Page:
Los Angeles, CA—At the end of 2011, the AES announced the formation of a provisional committee to review audio reproduction for digital cinema and television with the intention of eventually arriving at a standard that addresses some of the current issues. The committee is expected to shortly begin formulating a framework for audio improvements.
“The current digital cinema audio system is simply not the best we can do,” states Brian McCarty, who is leading the committee with engineering guidance being provided by Dr. Floyd Toole, vice chair of what is known as the Audio Engineering Society Technical Committee on Sound for Digital Cinema & Television (or AESTC-SDCTV). McCarty is a former Hollywood sound technician who is now managing director of Coral Sea Studios in Australia.
McCarty previously noted, in a statement released along with the announcement of the formation of the new committee, “In simple terms, what is recorded digitally in the studio does not sound the same at the theatrical end. Acoustical design of theaters is typically incorrect for sound reproduction in large rooms. Current soundtrack EQ reproduction curves are inconsistent with largeroom audio practice and, with the rest of the audio industry. And, loudspeaker technology typically used in theaters has yet to be optimized for proper playback of wide bandwidth soundtracks.”
The format deserves careful study, according to comments by Toole in the same statement: “It seems that no real science has been done in terms of digital cinema sound.”
Digital cinema sound issues were originally addressed in 2010 at AES Technical Committee meetings in London. Now, in order to address the apparent lack of electroacoustical response reference data for digital cinema systems and establish a framework for its improvement, Mc- Carty and Toole will be contacting key personnel from the film audio community.
“We’ll see if we can’t all agree on a common understanding about what’s wrong,” says McCarty. “At the AES in Budapest in April, we’ll have a plan for working groups to attack the different elements of this.” Some big names have already signed up to the committee, he adds: “I’m really heartened that there’s this much high-level interest.”
Digital Cinema Initiatives, a joint venture of the major Hollywood studios, released voluntary specifications for an open architecture for digital cinema in 2008 that set an audio standard of 24-bits at 48 kHz or 96 kHz with a maximum 16 channels. The AES, which has some historical involvement with film sound, could ultimately unify audio standards across multiple disciplines.
In the meantime, a panel of representatives from Barco, Dolby Laboratories and Sony Pictures Entertainment will report on the latest cinema sound advances from the Society of Motion Picture and Television Engineers (SMPTE) at the NAB Show in April. The session is scheduled to provide an update on the progress of the SMPTE B-Chain Study Group, focusing on acoustical measurement techniques for improved interchange and interoperability for the cinema, a novel approach on packaging and playback of audio tracks for 3D and a presentation on audio processing for cinema applications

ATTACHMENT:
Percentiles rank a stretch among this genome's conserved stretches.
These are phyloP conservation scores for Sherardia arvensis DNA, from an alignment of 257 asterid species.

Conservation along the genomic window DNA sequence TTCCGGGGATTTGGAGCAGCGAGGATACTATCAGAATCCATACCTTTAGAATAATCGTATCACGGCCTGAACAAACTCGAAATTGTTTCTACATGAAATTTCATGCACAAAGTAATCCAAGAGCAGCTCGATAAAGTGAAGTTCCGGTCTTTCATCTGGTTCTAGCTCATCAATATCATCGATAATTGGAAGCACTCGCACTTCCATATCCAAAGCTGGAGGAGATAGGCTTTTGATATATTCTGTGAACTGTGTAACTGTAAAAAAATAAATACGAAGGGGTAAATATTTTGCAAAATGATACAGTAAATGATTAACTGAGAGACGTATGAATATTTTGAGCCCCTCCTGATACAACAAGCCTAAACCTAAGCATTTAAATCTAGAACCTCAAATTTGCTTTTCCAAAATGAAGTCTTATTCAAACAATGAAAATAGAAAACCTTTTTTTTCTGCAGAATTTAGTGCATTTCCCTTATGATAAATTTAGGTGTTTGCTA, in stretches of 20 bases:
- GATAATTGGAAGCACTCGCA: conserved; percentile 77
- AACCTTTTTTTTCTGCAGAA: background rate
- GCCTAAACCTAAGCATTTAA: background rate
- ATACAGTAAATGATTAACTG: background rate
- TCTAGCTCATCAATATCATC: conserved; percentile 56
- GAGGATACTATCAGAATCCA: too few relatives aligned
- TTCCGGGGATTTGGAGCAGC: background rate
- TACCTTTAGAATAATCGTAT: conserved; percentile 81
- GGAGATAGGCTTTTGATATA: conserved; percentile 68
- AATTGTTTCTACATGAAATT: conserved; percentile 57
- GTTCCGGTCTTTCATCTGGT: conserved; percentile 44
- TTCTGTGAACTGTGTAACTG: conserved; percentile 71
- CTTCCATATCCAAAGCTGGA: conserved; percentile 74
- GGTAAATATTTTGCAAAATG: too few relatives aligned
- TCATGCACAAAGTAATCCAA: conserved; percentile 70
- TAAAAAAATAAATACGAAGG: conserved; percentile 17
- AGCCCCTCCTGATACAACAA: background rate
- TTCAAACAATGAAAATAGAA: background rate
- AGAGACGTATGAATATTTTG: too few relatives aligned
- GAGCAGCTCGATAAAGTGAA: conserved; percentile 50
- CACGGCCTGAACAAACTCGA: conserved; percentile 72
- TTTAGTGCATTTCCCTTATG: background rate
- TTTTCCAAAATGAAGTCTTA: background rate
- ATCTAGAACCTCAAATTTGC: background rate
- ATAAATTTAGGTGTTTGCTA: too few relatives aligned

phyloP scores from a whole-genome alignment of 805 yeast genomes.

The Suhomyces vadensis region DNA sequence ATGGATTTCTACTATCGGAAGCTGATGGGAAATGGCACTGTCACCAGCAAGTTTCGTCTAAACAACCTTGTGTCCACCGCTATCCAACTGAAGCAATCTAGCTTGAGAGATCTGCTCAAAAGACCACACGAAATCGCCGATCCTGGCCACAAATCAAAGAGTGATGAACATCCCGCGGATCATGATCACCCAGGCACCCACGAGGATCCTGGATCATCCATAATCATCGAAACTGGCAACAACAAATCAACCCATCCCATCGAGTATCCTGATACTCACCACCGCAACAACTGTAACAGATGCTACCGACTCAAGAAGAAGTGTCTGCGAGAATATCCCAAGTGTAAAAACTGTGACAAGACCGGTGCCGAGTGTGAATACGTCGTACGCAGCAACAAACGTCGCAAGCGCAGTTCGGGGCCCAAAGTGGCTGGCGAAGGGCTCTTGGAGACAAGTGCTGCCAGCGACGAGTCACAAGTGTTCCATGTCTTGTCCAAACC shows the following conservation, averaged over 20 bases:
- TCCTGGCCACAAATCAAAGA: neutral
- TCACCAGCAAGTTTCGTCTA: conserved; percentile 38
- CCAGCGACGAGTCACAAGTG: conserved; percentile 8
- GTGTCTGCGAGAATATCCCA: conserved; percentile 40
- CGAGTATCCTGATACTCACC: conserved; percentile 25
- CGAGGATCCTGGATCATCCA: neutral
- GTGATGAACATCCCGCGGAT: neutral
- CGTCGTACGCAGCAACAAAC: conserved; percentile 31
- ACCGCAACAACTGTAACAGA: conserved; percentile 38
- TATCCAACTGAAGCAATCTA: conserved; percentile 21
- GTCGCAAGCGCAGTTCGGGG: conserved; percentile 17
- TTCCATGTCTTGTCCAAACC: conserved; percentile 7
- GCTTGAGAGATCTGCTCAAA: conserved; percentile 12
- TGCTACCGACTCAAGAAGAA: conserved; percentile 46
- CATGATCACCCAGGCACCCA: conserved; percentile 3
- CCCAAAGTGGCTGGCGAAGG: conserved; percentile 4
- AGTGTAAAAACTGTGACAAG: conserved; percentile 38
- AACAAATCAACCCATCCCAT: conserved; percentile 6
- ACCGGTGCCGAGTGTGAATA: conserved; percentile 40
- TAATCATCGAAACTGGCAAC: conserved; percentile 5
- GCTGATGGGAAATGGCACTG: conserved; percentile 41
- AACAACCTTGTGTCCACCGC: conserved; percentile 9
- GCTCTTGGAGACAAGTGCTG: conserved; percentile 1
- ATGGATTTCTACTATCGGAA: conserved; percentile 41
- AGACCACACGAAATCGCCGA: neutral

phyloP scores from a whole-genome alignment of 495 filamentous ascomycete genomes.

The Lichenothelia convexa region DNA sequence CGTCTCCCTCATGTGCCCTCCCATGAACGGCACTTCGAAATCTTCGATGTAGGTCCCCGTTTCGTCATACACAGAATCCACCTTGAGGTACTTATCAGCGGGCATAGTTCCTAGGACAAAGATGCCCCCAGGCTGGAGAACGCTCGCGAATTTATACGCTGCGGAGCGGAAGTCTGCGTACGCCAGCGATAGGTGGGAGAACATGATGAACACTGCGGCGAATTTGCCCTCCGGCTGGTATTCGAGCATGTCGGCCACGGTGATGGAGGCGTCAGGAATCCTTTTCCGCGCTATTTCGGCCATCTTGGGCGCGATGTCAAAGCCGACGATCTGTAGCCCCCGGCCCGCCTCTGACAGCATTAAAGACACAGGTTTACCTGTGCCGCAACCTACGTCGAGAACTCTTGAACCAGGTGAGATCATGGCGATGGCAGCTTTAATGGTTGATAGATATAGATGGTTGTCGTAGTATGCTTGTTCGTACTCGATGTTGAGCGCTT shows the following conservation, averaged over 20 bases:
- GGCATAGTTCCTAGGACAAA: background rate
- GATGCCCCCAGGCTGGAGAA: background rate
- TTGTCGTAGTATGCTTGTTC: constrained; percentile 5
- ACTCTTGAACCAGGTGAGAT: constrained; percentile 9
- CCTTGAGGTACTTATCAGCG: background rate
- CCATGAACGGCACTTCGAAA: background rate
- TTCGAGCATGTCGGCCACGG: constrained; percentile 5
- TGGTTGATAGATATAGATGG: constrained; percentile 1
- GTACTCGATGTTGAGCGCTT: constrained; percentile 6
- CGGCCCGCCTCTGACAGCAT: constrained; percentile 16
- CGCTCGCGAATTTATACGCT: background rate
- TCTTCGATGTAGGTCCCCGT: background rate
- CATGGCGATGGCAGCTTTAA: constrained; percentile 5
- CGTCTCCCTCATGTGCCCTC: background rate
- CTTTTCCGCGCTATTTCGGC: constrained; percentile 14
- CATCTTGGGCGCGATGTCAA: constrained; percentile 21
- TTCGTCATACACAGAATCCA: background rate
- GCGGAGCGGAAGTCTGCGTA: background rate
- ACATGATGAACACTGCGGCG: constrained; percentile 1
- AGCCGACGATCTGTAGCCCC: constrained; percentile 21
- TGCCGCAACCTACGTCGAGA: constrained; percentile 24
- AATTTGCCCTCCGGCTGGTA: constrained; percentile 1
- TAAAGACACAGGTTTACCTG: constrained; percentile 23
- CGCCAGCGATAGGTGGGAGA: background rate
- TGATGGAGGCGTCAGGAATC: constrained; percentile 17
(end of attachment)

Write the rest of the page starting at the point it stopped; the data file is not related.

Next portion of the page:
According to McCarty, many exhibitors initially saw the transition to digital projection in their theaters as an opportunity to make ancillary revenue, in particular from live simulcast concert events. But as McCarty reports, comment cards turned in by the audience at these events have typically rated the picture quality highly but the sound only poorly. “We ought to be able to put a concert-level signal in a 5.1 format into a movie theater and have it sound like a concert. We’ve degraded the signal so much to match what’s going on in the theaters that it’s a subset of audio now—it’s movie sound.”
A description of the formative AESTC-SDCTV states, “The Technical Committee will study current audio reproduction standards for Digital Cinema and Television, which may benefit from revision in the light of current knowledge, reproduction systems and listeningspace acoustics. There is also a need to establish better compatibility with television distribution methods including Blu-ray and 3D Television, and to attempt to unify the approaches to reproducing music and cinema/TV sound. In the past, audio reproduction for cinema and TV was treated somewhat differently to other types of reproduction. However, it is possible that these differences no longer apply so clearly, and there is a motivation to integrate multiple types of audio reproduction under common standards.”
“The AES is starting from the premise that we know something is wrong, let’s fix it,” says McCarty. “Our mission is to identify a consistent approach to controlling perceived loudness and frequency response from installation to installation, and from position to position within digital cinema installations worldwide and for this to be adopted as the formal reference for all contemporary dubbing stage recording and mixing activities, and ultimately as the unified method for film reproduction at home.”
Audio Engineering Society
Society of Motion Picture and Television